War hero superbiker hopes to inspire injured veterans

Murray Hambro
Murray Hambro

A double amputee Afghan war veteran turned British Superbike competitor is taking on his biggest challenge yet.

Murray Hambro, from Upper Beeding , lost both his legs after stepping on an improvised explosive device (IED) in December 2010. But despite his disability is taking on the Triumph Triple Challenge at the British Superbike Championship.

“It’s all able bodied people in the race. The other lads in the championship are looking to further their career in superbiking,” the 32-year-old said. “So it’s a big task for me to get the recognition we’re looking for.”

Racing for the True Heroes Racing team, Murray is accompanied by his war colleague Nick Dinsdale, who was there the day he was injured.

Murray said:“We were doing a supply run and on the last returning journey back to the patrol base when the IED went off.

“We used six vehicles and drove over it throughout the day but the Taliban connected up the battery pack and that’s what caused the mine to go off.

“Nick was the guy who did all the first aid on me when I had the accident. He saw me go up in the air and got out of his vehicle to help me, so he’s a close friend.”

Murray was a Lance Corporal serving in the Second Royal Tank Regiment. He was sent to Headley Court, a rehabilitation clinic in Surrey.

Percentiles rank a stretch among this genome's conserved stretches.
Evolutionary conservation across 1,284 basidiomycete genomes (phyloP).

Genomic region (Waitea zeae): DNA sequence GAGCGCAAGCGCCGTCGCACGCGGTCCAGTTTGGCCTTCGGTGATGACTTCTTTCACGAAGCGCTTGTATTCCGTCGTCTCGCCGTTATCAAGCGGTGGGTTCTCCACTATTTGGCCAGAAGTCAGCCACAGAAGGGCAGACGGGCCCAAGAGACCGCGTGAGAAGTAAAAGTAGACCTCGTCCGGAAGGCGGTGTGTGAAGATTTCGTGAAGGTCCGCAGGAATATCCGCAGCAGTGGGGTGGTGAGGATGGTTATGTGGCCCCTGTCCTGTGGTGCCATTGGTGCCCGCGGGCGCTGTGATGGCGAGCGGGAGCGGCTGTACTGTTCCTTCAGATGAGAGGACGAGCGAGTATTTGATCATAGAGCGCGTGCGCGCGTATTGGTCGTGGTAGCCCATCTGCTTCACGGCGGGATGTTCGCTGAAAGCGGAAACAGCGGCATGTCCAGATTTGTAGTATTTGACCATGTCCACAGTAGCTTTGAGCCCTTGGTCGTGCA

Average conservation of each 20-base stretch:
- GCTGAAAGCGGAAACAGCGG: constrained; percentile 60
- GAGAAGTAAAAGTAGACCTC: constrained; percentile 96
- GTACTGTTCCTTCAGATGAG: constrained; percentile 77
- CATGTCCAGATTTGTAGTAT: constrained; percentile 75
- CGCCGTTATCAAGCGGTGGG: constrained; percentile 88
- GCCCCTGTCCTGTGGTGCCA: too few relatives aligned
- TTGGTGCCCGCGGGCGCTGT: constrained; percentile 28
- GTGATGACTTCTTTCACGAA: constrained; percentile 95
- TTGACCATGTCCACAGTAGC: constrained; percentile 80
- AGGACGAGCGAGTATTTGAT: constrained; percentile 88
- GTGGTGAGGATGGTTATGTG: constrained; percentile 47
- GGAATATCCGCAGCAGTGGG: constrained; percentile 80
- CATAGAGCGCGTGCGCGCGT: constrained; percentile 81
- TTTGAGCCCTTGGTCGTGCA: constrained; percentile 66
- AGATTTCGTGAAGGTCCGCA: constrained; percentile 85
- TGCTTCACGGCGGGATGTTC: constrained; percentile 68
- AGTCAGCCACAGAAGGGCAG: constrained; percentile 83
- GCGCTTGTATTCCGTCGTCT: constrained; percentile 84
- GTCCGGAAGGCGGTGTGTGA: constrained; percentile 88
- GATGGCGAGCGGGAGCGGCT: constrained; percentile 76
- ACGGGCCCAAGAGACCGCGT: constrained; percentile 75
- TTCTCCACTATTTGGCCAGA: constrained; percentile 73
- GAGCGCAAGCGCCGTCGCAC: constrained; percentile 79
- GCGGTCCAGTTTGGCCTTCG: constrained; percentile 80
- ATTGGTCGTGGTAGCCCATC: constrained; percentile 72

But with a strong passion for motorbikes, Murray was determined to get back out on the road.

He said: “When I was approached last year if I wanted to race, I didn’t think it would be possible, but because I had a lot of spare time on my hands I though why not, it gave me something to focus on.”

The nine-part race will take place in the Snetterton 300 on July 5 and Brands Hatch on July 19 with Murray competing.

“My biggest hurdle at the moment is learning the tracks.

“I’ve been grabbing track days when I can for practice, but because I’m relatively new there’s a lot of circuits I’ve never seen let alone ridden on.”

By taking part Murray wishes to inspire other war veterans who have suffered their own injuries.

“We want to show people that it’s not the end of the world. By setting your goals and putting in the work you can achieve what you want.”

Hoping to encourage more people to join the team and eventually mentor new members, Murray looks positively to the future.

He said: “We have some great sponsors who are helping us get to the championships, but for us to progress we need more sponsors to come on board.”

The brainchild of team manager Phil Spencer and backed by Kent-based Laguna Motorcycles and Plastics Express, Murray has been using a specially adapted 2013 Triumph Daytona 675R since the races began in April.

“It’s humbling to know that people see me as an inspiration, but I don’t see myself as a hero, but if I inspire one person to get out of the armchair and do something then I’ve got be happy with that.”